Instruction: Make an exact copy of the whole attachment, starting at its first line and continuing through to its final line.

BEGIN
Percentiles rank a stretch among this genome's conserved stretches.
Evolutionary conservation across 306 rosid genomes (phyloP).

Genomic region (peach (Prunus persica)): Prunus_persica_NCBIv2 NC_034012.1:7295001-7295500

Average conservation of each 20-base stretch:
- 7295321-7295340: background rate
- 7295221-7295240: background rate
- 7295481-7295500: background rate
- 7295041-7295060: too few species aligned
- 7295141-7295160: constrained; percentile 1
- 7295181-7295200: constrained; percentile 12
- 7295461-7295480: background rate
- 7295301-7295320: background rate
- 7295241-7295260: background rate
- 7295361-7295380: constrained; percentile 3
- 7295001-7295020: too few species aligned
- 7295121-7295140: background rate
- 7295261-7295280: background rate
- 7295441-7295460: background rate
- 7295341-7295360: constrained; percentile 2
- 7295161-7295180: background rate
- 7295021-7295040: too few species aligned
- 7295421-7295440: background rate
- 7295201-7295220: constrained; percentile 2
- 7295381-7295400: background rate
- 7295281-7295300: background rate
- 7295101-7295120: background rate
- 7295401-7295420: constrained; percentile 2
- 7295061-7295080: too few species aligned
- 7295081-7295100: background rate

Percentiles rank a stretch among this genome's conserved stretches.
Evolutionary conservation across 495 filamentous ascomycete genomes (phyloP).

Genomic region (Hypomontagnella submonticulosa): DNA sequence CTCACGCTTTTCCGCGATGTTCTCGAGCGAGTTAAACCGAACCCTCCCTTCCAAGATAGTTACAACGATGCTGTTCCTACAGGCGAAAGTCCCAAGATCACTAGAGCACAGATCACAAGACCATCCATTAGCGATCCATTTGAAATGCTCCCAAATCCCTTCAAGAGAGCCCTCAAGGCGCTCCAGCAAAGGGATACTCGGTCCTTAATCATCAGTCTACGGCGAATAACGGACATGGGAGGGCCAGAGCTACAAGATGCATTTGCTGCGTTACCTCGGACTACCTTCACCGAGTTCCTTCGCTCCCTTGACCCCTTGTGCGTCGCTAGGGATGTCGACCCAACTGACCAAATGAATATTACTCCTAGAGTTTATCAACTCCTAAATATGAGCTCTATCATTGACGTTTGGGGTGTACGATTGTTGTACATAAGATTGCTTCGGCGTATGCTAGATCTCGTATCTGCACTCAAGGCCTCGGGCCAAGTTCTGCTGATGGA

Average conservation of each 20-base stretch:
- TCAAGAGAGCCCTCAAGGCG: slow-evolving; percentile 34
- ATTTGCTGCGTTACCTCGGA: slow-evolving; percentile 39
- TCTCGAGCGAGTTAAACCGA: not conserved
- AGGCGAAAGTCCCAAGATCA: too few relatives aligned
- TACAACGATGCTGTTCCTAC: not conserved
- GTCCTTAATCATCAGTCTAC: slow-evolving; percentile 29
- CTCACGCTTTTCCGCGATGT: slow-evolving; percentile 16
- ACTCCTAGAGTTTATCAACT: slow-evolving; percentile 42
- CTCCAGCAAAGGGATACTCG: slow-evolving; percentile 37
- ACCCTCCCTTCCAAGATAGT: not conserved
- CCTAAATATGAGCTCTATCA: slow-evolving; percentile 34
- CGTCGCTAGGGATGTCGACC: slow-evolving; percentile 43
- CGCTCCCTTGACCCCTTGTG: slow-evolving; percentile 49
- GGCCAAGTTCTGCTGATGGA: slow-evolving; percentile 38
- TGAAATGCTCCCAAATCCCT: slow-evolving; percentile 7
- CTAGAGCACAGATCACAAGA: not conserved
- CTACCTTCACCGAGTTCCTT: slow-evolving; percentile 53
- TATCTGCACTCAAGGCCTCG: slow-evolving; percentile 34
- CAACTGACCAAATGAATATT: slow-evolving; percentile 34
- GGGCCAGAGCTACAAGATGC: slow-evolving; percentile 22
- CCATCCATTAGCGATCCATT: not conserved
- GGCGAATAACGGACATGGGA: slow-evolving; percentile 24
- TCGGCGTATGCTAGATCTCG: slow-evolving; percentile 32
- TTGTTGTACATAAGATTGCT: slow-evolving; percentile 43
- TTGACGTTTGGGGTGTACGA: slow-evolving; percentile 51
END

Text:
Percentiles rank a stretch among this genome's conserved stretches.
Evolutionary conservation across 306 rosid genomes (phyloP).

Genomic region (peach (Prunus persica)): Prunus_persica_NCBIv2 NC_034012.1:7295001-7295500

Average conservation of each 20-base stretch:
- 7295321-7295340: background rate
- 7295221-7295240: background rate
- 7295481-7295500: background rate
- 7295041-7295060: too few species aligned
- 7295141-7295160: constrained; percentile 1
- 7295181-7295200: constrained; percentile 12
- 7295461-7295480: background rate
- 7295301-7295320: background rate
- 7295241-7295260: background rate
- 7295361-7295380: constrained; percentile 3
- 7295001-7295020: too few species aligned
- 7295121-7295140: background rate
- 7295261-7295280: background rate
- 7295441-7295460: background rate
- 7295341-7295360: constrained; percentile 2
- 7295161-7295180: background rate
- 7295021-7295040: too few species aligned
- 7295421-7295440: background rate
- 7295201-7295220: constrained; percentile 2
- 7295381-7295400: background rate
- 7295281-7295300: background rate
- 7295101-7295120: background rate
- 7295401-7295420: constrained; percentile 2
- 7295061-7295080: too few species aligned
- 7295081-7295100: background rate

Percentiles rank a stretch among this genome's conserved stretches.
Evolutionary conservation across 495 filamentous ascomycete genomes (phyloP).

Genomic region (Hypomontagnella submonticulosa): DNA sequence CTCACGCTTTTCCGCGATGTTCTCGAGCGAGTTAAACCGAACCCTCCCTTCCAAGATAGTTACAACGATGCTGTTCCTACAGGCGAAAGTCCCAAGATCACTAGAGCACAGATCACAAGACCATCCATTAGCGATCCATTTGAAATGCTCCCAAATCCCTTCAAGAGAGCCCTCAAGGCGCTCCAGCAAAGGGATACTCGGTCCTTAATCATCAGTCTACGGCGAATAACGGACATGGGAGGGCCAGAGCTACAAGATGCATTTGCTGCGTTACCTCGGACTACCTTCACCGAGTTCCTTCGCTCCCTTGACCCCTTGTGCGTCGCTAGGGATGTCGACCCAACTGACCAAATGAATATTACTCCTAGAGTTTATCAACTCCTAAATATGAGCTCTATCATTGACGTTTGGGGTGTACGATTGTTGTACATAAGATTGCTTCGGCGTATGCTAGATCTCGTATCTGCACTCAAGGCCTCGGGCCAAGTTCTGCTGATGGA

Average conservation of each 20-base stretch:
- TCAAGAGAGCCCTCAAGGCG: slow-evolving; percentile 34
- ATTTGCTGCGTTACCTCGGA: slow-evolving; percentile 39
- TCTCGAGCGAGTTAAACCGA: not conserved
- AGGCGAAAGTCCCAAGATCA: too few relatives aligned
- TACAACGATGCTGTTCCTAC: not conserved
- GTCCTTAATCATCAGTCTAC: slow-evolving; percentile 29
- CTCACGCTTTTCCGCGATGT: slow-evolving; percentile 16
- ACTCCTAGAGTTTATCAACT: slow-evolving; percentile 42
- CTCCAGCAAAGGGATACTCG: slow-evolving; percentile 37
- ACCCTCCCTTCCAAGATAGT: not conserved
- CCTAAATATGAGCTCTATCA: slow-evolving; percentile 34
- CGTCGCTAGGGATGTCGACC: slow-evolving; percentile 43
- CGCTCCCTTGACCCCTTGTG: slow-evolving; percentile 49
- GGCCAAGTTCTGCTGATGGA: slow-evolving; percentile 38
- TGAAATGCTCCCAAATCCCT: slow-evolving; percentile 7
- CTAGAGCACAGATCACAAGA: not conserved
- CTACCTTCACCGAGTTCCTT: slow-evolving; percentile 53
- TATCTGCACTCAAGGCCTCG: slow-evolving; percentile 34
- CAACTGACCAAATGAATATT: slow-evolving; percentile 34
- GGGCCAGAGCTACAAGATGC: slow-evolving; percentile 22
- CCATCCATTAGCGATCCATT: not conserved
- GGCGAATAACGGACATGGGA: slow-evolving; percentile 24
- TCGGCGTATGCTAGATCTCG: slow-evolving; percentile 32
- TTGTTGTACATAAGATTGCT: slow-evolving; percentile 43
- TTGACGTTTGGGGTGTACGA: slow-evolving; percentile 51